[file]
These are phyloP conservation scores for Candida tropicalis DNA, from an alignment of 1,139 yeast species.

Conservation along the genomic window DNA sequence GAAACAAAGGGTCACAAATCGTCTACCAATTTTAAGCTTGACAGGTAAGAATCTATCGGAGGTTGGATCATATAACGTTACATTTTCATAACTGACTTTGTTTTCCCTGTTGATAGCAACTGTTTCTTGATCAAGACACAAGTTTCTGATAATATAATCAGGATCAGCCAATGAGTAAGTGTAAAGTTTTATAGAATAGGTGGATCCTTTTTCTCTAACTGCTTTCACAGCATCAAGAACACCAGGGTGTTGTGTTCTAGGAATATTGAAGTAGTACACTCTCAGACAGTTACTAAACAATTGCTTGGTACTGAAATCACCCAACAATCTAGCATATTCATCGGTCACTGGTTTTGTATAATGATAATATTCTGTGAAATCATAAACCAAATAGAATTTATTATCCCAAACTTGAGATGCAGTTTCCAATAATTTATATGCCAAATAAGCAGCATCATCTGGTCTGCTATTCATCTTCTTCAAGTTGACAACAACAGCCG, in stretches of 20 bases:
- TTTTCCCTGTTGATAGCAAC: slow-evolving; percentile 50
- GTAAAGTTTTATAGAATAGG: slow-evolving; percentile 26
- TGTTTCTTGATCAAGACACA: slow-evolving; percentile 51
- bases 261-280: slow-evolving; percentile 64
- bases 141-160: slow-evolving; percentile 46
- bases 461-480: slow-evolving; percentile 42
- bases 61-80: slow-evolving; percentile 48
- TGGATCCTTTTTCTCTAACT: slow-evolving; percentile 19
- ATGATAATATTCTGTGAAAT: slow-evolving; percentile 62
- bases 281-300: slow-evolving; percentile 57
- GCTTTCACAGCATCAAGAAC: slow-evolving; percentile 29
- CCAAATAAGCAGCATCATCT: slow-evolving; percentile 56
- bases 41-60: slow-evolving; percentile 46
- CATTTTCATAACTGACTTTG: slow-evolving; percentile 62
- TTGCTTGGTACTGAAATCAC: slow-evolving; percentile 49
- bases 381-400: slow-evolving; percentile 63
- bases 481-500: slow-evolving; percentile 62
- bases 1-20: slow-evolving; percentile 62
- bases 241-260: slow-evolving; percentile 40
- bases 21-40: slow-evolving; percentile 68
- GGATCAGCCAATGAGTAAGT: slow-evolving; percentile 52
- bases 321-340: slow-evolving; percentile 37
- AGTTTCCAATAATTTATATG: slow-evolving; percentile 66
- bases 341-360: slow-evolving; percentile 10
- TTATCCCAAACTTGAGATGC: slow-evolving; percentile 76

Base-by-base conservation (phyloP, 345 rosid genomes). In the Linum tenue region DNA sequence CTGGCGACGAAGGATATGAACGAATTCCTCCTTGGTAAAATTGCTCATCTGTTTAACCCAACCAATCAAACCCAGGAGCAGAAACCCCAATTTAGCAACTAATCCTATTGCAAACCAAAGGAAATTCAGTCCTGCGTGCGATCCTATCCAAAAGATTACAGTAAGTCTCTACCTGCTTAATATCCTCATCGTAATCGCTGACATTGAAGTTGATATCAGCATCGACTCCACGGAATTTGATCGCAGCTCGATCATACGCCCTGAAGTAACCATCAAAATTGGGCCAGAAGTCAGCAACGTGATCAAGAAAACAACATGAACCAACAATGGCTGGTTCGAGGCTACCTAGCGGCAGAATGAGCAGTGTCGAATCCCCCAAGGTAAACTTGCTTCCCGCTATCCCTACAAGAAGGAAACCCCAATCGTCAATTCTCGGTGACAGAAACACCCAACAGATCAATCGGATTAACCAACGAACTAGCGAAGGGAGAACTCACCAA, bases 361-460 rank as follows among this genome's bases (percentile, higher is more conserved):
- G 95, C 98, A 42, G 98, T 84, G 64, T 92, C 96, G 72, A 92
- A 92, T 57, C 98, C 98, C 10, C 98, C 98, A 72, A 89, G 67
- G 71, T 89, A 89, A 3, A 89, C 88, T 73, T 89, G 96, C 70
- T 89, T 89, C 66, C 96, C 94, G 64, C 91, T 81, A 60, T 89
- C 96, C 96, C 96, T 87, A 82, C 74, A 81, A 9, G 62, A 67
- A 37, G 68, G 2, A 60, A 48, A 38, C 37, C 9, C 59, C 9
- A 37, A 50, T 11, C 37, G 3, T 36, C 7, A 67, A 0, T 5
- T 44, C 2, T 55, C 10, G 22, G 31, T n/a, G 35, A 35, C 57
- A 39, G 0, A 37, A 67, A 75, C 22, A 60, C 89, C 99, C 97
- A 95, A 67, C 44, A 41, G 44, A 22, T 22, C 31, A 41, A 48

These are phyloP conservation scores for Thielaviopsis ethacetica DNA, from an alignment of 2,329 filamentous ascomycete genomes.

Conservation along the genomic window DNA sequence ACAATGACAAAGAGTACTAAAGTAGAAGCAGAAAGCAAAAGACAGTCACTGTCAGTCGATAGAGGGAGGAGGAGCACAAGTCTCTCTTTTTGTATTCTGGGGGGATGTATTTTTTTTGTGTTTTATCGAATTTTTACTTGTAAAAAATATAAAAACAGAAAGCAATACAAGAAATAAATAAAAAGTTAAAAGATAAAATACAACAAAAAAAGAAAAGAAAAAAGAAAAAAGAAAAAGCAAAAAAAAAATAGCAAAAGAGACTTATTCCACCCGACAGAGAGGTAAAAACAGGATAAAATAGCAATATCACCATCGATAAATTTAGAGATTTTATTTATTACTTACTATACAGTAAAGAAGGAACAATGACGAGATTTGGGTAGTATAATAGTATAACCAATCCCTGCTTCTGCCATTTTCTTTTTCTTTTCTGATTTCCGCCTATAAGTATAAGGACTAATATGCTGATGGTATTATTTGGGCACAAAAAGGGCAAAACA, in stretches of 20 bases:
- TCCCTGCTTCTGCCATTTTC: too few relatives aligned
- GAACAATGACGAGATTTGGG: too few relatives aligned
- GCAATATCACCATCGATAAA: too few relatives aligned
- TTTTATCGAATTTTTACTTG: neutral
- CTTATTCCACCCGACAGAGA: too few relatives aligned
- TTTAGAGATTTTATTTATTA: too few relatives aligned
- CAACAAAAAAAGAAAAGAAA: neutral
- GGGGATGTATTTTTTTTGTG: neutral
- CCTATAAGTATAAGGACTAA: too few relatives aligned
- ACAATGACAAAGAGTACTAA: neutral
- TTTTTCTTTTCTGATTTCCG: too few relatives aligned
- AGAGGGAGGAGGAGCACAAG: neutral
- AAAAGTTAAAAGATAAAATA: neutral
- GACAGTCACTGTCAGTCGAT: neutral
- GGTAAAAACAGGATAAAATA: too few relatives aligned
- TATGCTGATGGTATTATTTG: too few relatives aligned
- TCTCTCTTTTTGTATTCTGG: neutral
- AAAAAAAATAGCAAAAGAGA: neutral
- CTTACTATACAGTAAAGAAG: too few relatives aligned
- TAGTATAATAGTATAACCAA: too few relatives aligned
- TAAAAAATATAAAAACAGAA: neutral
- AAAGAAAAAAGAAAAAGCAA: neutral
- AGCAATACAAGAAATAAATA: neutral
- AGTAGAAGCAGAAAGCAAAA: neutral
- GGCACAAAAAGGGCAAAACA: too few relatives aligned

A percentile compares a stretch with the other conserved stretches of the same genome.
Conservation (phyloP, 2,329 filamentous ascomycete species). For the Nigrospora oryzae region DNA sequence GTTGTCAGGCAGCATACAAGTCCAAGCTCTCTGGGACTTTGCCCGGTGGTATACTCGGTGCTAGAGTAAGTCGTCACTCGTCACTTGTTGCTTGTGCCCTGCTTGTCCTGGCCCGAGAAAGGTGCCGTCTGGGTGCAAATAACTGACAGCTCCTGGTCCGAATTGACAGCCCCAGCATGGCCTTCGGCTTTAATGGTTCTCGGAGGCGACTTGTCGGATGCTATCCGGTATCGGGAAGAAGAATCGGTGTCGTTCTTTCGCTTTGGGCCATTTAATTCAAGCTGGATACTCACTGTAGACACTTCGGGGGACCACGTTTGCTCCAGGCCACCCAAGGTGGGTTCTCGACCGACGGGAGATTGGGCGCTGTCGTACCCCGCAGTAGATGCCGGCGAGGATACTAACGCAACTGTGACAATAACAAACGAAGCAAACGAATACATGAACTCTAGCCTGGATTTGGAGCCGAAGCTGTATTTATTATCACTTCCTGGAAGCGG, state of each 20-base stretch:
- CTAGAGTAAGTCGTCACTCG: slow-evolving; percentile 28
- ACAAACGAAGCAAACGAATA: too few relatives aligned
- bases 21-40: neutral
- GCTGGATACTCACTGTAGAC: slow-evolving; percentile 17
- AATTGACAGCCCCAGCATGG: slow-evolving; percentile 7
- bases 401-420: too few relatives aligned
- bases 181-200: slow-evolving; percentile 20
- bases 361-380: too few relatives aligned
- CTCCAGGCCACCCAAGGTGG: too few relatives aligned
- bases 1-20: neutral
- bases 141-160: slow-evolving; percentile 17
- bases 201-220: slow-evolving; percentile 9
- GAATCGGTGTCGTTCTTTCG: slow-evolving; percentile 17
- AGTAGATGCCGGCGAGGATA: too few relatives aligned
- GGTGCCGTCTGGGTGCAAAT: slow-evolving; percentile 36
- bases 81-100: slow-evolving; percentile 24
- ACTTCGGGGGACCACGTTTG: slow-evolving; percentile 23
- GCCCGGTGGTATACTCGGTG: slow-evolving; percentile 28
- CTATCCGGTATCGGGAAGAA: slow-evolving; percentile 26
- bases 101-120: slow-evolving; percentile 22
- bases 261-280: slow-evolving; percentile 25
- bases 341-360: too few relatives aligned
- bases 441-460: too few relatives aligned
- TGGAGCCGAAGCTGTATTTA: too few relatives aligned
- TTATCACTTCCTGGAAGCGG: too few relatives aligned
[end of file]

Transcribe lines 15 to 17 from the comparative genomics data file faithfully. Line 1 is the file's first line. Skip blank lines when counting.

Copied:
- bases 41-60: slow-evolving; percentile 46
- CATTTTCATAACTGACTTTG: slow-evolving; percentile 62
- TTGCTTGGTACTGAAATCAC: slow-evolving; percentile 49